Germany, France, Italy and the Netherlands, however, are opposed to further enlargement eastward because they do not want to provoke Russia. The Kremlin claims that further NATO expansion would allow the alliance to meddle in the Kremlin’s sphere of influence.
Whoever the new secretary general is, he (so far, no woman has been mentioned) will have to reconcile the differences within the alliance. Longtime NATO experts like Mr. Kamp say it is naïve to think that such a person can be chosen through a public campaign. “Any candidate needs the consensus of all the NATO countries, and that means the usual horse-trading,” said Mr. Kamp.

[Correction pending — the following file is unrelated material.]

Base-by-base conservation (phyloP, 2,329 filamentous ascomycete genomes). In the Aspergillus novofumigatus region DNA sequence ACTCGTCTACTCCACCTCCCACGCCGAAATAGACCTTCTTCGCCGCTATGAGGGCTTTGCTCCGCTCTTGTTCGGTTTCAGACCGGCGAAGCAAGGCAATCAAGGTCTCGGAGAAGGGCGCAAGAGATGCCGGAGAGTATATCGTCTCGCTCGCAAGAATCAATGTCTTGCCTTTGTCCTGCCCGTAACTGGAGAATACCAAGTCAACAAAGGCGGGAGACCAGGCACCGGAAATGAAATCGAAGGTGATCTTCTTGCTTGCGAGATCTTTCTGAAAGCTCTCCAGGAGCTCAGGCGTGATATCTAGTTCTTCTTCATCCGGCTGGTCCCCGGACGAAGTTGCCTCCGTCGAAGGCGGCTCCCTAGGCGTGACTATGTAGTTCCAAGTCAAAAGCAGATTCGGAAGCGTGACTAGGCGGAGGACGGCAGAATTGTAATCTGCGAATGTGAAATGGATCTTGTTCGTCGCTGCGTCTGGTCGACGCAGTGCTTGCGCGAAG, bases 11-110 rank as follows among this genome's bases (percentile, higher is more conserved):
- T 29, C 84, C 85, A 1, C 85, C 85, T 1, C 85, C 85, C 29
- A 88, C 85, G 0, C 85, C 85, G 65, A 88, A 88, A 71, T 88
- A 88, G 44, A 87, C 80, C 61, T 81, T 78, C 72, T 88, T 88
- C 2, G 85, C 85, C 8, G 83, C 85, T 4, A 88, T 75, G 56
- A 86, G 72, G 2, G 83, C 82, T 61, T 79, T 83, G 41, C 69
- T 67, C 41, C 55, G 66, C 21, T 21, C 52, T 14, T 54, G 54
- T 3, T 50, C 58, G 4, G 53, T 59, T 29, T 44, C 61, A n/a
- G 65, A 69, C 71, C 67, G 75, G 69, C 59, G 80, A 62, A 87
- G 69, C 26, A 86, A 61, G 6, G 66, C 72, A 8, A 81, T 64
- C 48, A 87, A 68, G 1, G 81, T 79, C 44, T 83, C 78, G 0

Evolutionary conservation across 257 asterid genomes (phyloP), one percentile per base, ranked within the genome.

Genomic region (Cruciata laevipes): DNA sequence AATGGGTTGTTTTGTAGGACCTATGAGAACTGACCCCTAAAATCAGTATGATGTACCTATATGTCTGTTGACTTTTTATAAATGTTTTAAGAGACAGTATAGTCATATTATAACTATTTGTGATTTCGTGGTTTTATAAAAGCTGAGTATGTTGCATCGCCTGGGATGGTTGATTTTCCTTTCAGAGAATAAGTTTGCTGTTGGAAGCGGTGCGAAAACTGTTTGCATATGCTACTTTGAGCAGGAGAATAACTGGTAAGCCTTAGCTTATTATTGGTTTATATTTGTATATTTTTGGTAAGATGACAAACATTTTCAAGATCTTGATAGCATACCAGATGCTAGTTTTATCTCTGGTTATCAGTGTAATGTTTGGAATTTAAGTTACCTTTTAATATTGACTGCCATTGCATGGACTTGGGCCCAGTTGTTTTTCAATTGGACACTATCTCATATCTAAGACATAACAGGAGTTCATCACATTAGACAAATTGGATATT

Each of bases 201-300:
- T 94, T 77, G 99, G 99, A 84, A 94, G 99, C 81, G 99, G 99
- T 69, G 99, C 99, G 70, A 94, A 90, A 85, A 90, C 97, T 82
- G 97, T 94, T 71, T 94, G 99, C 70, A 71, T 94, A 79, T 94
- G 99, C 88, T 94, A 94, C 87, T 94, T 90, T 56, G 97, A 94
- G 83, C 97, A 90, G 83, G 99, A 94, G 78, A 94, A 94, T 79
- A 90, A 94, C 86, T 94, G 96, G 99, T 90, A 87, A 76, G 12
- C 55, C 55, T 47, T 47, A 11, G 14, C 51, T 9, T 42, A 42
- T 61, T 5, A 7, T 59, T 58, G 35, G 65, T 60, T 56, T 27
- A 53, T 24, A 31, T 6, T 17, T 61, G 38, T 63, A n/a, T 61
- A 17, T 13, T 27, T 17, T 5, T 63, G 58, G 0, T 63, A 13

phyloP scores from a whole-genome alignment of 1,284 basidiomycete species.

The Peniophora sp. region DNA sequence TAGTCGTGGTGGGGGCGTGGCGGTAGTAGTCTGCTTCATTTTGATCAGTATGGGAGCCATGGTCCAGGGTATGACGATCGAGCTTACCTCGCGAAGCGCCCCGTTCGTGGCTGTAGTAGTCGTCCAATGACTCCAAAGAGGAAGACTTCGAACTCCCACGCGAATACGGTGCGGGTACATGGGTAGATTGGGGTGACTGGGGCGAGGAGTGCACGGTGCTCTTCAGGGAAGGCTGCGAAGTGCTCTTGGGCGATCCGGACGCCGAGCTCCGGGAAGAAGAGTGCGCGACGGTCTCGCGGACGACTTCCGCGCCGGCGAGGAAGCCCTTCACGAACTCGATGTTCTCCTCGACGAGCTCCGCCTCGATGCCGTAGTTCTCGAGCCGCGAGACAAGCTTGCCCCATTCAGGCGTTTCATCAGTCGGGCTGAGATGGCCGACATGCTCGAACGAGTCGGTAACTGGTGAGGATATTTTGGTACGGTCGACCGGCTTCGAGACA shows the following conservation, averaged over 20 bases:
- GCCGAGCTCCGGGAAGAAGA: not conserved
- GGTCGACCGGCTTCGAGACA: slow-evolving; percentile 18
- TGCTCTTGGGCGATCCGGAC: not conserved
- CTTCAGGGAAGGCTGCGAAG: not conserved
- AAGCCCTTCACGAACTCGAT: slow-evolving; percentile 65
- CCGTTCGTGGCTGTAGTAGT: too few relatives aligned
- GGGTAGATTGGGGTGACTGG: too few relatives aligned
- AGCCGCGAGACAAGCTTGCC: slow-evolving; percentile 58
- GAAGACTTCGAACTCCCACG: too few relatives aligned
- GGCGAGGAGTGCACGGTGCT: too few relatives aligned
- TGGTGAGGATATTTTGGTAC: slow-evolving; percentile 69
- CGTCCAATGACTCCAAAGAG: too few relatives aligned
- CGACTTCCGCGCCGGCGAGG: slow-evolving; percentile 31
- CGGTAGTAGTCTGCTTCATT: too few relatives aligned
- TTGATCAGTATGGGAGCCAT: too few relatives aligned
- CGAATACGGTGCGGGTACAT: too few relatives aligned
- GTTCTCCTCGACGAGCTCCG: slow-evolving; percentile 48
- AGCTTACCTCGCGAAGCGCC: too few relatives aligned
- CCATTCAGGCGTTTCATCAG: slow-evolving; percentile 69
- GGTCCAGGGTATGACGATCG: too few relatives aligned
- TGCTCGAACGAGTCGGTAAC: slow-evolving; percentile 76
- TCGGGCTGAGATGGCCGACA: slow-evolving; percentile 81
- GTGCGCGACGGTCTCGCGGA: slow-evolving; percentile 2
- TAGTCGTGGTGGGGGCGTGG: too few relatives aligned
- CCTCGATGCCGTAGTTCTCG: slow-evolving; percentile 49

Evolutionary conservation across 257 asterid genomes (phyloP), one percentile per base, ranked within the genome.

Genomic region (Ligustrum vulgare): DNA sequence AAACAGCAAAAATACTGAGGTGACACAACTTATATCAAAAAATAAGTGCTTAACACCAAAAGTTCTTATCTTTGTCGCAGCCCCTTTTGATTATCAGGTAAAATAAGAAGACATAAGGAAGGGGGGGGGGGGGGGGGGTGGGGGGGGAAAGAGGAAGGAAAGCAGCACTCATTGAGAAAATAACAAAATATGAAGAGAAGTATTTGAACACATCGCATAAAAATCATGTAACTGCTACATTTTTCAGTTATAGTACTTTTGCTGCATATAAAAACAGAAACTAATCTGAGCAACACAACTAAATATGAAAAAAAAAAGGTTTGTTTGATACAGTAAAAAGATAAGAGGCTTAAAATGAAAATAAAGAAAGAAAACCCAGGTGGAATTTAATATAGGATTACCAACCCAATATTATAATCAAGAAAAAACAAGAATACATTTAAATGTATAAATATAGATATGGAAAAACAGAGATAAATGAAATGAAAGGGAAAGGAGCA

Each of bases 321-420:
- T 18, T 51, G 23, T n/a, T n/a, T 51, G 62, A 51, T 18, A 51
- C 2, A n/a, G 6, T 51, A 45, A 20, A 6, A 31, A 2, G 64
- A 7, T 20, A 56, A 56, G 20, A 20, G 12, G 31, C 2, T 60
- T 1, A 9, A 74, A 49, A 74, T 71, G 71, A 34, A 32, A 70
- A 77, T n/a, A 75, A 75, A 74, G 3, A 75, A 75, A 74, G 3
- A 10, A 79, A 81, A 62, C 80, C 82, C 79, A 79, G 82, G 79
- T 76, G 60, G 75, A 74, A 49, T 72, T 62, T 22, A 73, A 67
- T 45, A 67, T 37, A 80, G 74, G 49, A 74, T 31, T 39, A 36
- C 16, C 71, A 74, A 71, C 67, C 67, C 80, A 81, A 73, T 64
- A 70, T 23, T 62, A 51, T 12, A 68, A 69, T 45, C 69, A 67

But increasingly, it is not just governments that matter. When decision-making involves sending tens of thousands of soldiers across the world, public opinion becomes crucial. That is why it matters how the next secretary general of NATO is chosen. Anyone who has been selected behind closed doors may find it that much more difficult to rally support for the alliance’s missions.
Por favor, ingresar en: http://www.nytimes.com/2009/04/02/world/europe/02iht-letter.html?pagewanted=1&ref=europe